MM: The characters in your stories often seem to be quite complex and laid out. Do you devote time to wrapping your head around them to the point that they are mostly fully formed by the time you start writing? Or does that happen more organically as the story also comes into being?

JB: My characters are very important to me. Even if they are exaggerated and outlandish, I want them to feel real within the context of my story. I very rarely plan them out in too much detail. Their personality forms during the first draft and is then expanded upon and refined in future drafts. I think that the characters in The Children at the Bottom of the Gardden are my most successfully-developed so far, but that book took 10 years (off and on) to write, and had five full redrafts, so I guess that’s to be expected. For me, the most exciting moments I experience as a writer are when one of my characters does something I wasn’t expecting. That’s when I know they’ve taken on a life of their own.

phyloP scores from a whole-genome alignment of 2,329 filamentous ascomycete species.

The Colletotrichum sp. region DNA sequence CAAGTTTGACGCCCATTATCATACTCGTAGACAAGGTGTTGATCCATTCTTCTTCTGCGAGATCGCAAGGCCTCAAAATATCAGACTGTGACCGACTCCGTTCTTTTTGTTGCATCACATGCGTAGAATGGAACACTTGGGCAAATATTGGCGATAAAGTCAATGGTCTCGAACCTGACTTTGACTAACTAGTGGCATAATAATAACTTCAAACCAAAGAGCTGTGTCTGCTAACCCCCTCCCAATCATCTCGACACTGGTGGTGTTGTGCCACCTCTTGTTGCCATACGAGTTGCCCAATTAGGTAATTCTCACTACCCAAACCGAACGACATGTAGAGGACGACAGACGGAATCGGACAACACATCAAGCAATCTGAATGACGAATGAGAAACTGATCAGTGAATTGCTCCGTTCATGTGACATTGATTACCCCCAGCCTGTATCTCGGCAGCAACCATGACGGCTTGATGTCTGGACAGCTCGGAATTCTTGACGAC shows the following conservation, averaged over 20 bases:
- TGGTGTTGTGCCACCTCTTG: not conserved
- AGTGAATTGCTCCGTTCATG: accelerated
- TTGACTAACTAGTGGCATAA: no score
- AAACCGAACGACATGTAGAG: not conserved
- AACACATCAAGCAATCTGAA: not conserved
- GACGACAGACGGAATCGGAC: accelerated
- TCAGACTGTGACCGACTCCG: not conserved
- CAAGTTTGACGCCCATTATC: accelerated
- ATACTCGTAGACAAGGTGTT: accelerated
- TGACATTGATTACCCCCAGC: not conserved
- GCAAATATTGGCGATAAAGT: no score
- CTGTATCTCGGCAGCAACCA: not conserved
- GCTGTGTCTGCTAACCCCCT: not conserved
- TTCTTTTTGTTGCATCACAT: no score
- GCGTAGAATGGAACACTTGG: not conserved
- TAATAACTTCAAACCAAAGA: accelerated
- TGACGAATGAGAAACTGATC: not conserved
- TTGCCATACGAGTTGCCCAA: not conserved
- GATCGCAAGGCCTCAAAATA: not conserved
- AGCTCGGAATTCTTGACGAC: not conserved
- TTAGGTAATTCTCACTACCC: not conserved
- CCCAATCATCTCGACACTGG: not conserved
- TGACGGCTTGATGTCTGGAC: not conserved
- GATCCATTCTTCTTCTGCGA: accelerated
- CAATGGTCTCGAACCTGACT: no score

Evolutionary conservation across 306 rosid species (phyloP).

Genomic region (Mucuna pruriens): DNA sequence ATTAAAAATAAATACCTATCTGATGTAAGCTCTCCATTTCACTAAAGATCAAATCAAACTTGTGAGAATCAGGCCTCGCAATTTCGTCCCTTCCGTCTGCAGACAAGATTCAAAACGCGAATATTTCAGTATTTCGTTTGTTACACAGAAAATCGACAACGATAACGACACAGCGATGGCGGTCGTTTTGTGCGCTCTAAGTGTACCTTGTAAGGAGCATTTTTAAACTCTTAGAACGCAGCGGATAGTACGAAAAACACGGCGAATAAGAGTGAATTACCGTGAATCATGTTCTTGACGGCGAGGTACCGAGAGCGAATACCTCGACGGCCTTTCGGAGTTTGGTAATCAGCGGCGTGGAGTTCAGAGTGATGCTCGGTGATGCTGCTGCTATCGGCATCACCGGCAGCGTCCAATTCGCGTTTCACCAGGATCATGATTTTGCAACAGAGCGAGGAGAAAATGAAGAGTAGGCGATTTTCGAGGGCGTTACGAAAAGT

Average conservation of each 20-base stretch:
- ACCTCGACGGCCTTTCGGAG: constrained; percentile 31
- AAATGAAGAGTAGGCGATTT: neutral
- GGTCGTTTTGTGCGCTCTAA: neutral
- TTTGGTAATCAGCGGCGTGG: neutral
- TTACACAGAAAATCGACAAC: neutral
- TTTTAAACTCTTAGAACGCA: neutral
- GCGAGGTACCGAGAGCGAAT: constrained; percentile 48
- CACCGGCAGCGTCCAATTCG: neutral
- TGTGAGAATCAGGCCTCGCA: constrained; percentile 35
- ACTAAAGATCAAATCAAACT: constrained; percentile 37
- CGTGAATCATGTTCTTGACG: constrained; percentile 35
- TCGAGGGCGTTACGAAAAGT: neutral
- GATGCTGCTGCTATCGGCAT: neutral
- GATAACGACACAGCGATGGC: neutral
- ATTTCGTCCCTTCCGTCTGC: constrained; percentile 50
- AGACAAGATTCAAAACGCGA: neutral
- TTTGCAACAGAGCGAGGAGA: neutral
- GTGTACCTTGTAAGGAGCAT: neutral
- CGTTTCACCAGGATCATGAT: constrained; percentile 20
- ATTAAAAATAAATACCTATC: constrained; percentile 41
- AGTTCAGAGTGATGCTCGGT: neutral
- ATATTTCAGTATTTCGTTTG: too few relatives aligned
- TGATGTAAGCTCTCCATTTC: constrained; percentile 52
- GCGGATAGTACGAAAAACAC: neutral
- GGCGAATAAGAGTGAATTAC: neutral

MM: Tell us about how this book came to be.

JB: I started The Children at the Bottom of the Gardden in about 2007. I’d tried writing a couple of novels before but never got further than about the 17,000-word mark, because I had been attempting to make them “deeper” than I was capable of at that point. The only reason I managed to complete Gardden is because I focused on writing about people and things that interest me, rather than trying to say something profound. I just chucked as many twisted ideas in there as I could, making myself laugh and occasionally retch, and then after the first draft was complete I realised how much work I still had to do!